Pembrokeshire schoolchildren visit London to share their love of the Celtic Sea

Eleven children from Ysgol Penrhyn Dewi, Cleddau Reach VC School, Portfield School and Saundersfoot CP School visited the Houses of Parliament having won a competition organised by Floventis Energy in partnership with the Darwin Centre.

Floventis Energy, a joint venture between Cierco and SBM Offshore, is the company behind the Llŷr 1 and Llŷr 2 projects, comprising of two separate 100MW floating offshore wind farms in the Celtic Sea.

The competition was part of a bespoke programme that includes a series of workshops on floating offshore wind for key stage 2 pupils throughout Pembrokeshire. These comprise an overview of climate change, fossil fuels and the benefits of renewable energy with a focus on mitigating climate change and future job opportunities.

Schools have the option to choose between two different workshops: one that focuses on platform design and construction and the other focused on climate change and wind turbine design. Educational resources were provided to the participating schools.

Stephen Crabb MP said: “It was brilliant to see industry engaging with local schools highlighting the green energy shift and the unique opportunity that floating offshore wind will bring to Pembrokeshire. I was delighted to welcome the competition winners, along with several parents and teachers, to Parliament today for a tour and the chance to show me their drawings of the Celtic Sea. A big ‘well done’ to all those who participated in the competition.”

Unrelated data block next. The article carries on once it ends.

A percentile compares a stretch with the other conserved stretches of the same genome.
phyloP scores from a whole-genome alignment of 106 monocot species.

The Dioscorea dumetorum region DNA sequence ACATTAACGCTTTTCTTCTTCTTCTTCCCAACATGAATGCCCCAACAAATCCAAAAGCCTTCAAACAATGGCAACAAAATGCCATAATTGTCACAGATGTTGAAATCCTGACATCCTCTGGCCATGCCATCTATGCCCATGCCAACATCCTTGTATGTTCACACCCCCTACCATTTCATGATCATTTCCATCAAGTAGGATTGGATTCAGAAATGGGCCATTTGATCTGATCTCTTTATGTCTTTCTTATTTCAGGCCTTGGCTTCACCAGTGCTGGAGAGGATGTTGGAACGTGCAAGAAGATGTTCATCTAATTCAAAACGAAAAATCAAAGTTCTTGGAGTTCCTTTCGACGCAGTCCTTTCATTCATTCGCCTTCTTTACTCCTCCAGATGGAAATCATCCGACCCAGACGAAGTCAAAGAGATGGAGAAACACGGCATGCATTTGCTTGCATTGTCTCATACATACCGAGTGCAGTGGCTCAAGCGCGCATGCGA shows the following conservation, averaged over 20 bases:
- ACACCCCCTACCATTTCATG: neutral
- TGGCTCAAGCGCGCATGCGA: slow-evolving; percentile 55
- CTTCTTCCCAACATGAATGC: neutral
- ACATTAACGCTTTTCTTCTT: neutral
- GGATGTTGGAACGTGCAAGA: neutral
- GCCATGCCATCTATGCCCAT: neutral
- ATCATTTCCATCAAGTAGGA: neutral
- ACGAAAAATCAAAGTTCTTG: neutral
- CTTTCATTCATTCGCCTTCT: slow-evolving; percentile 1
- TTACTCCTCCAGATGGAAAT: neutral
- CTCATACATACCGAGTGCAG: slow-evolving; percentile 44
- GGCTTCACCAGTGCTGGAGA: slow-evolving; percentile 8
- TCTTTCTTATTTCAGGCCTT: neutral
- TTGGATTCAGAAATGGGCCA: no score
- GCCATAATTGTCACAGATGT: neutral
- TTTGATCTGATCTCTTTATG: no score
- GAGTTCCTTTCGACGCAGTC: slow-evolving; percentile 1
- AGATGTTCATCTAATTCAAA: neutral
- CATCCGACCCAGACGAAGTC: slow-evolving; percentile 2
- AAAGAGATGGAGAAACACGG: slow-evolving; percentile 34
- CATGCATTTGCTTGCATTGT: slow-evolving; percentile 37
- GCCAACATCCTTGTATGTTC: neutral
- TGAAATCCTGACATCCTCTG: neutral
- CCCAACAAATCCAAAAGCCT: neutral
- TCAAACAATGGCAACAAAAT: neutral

Elana James, Head of Development Phase, Ysgol Penrhyn Dewi, said: “Working with the Darwin Centre and Floventis has been a brilliant opportunity to get our pupils engaged with climate change and the opportunity that we have in Pembrokeshire to be at the forefront of the new floating offshore wind industry. They have also loved their visit to London!”

Tess Blazey, Director of Policy and External Affairs for Floventis, said: “We have been working with the Darwin Centre and primary schools in the area to inspire the next generation of science, technology, engineering and mathematics (STEM) superstars in Pembrokeshire.

“This competition has given children the opportunity to showcase what the sea means to their communities—the potential it has, and why it’s so important to the region. Children were invited to submit their artwork which demonstrated their depiction of the Celtic Sea, and scoring was judged on identity, colour and creativity and a link to renewable energy and sense of place. 

“It has been great fun and very rewarding to see how engaged the children are with renewable energy and their local environment.”

The competition was judged by Arwyn Williams of Pembrokeshire College, and Rob Hillier from Pembrokeshire Council.